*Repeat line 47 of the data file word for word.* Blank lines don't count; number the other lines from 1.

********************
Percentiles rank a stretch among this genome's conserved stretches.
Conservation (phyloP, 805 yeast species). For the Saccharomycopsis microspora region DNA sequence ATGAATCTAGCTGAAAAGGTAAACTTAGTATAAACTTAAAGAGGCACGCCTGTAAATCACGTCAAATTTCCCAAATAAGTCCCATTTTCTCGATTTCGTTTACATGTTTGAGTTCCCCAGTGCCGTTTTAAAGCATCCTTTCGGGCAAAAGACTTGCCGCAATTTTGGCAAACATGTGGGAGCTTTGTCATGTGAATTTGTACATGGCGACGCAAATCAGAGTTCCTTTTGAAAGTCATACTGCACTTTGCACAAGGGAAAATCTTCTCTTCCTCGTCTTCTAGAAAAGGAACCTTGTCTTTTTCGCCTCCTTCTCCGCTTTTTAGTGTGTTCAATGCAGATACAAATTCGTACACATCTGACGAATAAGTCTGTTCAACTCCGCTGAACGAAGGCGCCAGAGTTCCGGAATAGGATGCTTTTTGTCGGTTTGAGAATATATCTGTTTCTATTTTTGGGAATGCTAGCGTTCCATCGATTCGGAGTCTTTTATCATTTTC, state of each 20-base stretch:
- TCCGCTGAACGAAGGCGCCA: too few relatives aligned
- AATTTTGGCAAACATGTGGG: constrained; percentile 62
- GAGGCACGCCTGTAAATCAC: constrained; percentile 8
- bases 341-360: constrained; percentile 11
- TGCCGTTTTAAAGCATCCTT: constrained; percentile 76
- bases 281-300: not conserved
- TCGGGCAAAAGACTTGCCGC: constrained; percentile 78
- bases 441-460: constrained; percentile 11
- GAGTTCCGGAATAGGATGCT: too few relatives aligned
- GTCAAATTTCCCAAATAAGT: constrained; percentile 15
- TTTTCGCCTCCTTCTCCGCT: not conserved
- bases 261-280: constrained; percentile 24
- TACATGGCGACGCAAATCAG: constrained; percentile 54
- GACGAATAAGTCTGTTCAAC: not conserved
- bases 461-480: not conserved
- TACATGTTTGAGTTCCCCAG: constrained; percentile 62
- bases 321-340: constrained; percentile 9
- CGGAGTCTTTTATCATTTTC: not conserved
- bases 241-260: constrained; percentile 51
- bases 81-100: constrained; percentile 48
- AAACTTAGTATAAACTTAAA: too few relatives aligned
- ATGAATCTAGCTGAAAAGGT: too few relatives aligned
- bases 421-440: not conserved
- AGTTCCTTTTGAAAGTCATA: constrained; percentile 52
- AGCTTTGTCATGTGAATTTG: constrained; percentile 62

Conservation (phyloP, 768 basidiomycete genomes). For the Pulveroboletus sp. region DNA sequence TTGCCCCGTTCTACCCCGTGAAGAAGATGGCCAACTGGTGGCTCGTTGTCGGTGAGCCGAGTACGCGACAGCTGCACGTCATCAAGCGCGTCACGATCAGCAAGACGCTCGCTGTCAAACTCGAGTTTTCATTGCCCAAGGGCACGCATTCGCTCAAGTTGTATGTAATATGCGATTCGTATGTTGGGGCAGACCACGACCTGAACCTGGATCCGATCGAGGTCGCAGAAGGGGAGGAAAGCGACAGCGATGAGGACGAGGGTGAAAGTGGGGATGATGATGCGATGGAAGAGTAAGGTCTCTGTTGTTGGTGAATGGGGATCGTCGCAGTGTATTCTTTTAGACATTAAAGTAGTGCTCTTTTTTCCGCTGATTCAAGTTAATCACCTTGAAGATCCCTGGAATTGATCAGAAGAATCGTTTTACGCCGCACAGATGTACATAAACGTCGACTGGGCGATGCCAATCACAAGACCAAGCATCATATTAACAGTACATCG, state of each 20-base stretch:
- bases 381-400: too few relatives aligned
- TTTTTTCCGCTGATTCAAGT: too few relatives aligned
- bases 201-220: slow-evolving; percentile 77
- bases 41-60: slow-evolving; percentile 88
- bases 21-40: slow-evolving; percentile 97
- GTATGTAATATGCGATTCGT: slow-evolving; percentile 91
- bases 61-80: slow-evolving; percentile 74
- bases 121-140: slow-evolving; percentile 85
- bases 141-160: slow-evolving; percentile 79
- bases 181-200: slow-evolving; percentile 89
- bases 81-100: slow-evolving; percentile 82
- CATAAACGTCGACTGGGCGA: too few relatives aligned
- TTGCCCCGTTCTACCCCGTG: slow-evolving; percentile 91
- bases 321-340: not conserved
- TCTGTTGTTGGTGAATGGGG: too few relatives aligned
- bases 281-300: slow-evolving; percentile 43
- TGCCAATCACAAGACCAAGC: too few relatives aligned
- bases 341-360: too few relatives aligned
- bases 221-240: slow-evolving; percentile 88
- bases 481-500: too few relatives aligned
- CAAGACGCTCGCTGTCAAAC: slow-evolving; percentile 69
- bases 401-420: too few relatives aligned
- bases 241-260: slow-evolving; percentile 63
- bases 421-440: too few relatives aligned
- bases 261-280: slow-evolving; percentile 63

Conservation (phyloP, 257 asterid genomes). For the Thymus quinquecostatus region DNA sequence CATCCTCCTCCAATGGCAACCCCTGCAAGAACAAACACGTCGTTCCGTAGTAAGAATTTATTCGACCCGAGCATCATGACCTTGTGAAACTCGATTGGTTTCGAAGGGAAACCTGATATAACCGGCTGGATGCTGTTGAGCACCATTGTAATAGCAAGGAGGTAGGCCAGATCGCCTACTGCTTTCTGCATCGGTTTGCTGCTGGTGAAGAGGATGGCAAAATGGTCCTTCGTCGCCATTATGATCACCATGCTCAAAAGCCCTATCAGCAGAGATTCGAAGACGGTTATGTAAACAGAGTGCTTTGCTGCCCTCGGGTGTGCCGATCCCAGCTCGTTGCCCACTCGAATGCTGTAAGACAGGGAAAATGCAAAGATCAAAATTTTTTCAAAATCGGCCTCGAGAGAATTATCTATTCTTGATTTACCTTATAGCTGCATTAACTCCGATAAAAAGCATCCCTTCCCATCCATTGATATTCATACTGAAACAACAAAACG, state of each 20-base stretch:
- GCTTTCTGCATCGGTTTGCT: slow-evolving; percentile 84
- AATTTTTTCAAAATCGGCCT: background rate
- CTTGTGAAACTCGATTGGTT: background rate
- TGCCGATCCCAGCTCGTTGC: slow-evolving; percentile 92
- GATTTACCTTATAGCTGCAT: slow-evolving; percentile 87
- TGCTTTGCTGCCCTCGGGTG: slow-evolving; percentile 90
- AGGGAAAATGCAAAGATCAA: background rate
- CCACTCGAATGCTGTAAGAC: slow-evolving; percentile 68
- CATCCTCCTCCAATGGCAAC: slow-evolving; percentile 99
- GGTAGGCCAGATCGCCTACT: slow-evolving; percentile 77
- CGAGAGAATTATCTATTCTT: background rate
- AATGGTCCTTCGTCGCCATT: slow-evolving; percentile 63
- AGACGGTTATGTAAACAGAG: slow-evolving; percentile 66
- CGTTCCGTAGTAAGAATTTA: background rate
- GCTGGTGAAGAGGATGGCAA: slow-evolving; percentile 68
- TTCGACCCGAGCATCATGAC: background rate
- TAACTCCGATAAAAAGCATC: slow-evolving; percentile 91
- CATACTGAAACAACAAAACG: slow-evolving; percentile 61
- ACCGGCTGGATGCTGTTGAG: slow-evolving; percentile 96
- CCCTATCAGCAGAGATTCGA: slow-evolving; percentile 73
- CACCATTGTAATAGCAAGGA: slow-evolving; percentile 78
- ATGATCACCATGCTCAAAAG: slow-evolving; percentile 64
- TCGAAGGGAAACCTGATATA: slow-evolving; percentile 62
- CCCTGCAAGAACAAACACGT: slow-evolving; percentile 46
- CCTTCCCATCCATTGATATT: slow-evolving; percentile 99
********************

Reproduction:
- bases 221-240: slow-evolving; percentile 88